Taiwan's National Security, Defense Policy, and Weapons Procurement Processes

by Michael D. Swaine


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This report examines Taiwan's national security decisionmaking structure and process and the primary factors guiding its defense strategy, force structure, and military procurement decisions. It attempts to explain the motives and interests determining Taiwan's national security policy and defense plans and its decisions to acquire major weapons and related support systems from foreign sources, including the United States. The author has determined that Taiwan's national security policy process is poorly coordinated, both within the top levels of the senior leadership and between the civilian and military elite. As a result, Taiwan lacks a strategy that can integrate and guide its foreign and defense policies. He also concludes that Taiwan's defense policy and procurement decisionmaking process are significantly influenced by a variety of non-military criteria that complicate efforts to ascertain the motives and objectives of Taiwan's requests for U.S. arms and call into question Taiwan's ability to effectively absorb such arms. He recommends that the United States continue to acquire more and better information about Taiwan's strengths and weaknesses in these areas and especially to more accurately assess Taiwan's requests for military sales from the United States. He also recommends that the United States (1) avoid providing arms and assistance to Taiwan in ways that provoke greater tension with China without appreciably improving Taiwan's defense capabilities, (2) continue to strengthen contacts with the ROC military but avoid interacting with the Taiwan armed forces in a way that suggests the establishment of joint U.S.-Taiwan operational capabilities, and (3) develop and maintain close contacts with Taiwan's key decisionmakers.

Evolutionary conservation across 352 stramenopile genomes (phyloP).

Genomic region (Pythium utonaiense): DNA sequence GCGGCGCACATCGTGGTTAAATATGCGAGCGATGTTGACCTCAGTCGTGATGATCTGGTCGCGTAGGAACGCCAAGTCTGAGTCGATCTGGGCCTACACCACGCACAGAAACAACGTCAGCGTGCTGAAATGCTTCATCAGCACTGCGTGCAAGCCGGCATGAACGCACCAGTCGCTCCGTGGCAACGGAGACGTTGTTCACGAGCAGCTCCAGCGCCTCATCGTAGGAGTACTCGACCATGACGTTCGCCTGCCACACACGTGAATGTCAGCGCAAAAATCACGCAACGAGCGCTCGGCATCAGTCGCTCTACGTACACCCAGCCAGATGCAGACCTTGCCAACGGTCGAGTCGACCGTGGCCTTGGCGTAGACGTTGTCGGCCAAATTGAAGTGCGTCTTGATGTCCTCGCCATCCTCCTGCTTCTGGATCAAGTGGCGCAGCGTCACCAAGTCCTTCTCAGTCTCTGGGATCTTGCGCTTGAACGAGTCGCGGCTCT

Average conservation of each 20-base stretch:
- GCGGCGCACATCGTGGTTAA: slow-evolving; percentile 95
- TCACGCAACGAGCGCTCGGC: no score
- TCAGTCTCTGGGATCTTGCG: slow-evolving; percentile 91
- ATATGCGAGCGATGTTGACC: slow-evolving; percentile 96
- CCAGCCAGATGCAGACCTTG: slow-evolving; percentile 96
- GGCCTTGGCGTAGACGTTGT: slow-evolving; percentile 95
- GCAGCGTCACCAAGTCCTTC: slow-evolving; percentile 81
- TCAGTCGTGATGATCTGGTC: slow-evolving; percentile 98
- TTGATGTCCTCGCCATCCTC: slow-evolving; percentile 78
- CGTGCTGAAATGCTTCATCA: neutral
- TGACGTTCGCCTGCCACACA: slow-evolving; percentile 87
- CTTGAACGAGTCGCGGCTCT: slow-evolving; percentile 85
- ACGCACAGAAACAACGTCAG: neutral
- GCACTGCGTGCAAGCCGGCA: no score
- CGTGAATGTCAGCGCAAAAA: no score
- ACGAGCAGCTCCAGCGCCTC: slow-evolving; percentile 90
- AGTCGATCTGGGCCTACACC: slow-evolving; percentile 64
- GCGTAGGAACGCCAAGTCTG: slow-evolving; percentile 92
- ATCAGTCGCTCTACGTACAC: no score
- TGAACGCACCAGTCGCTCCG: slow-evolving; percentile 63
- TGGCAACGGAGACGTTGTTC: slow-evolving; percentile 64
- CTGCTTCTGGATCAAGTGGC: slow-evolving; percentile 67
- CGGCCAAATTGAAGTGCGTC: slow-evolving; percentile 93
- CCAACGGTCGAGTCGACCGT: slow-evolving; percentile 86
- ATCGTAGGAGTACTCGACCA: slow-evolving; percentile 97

Table of Contents

  • Chapter One


  • Chapter Two

    National Security Policy

  • Chapter Three

    Defense Policy, Force Structure, and Budget/Procurement Decisions

  • Chapter Four

    Conclusions and Policy Implications

The research described in this document was performed for the Office of the Secretary of Defense under the auspices of RAND's National Security Research Division.

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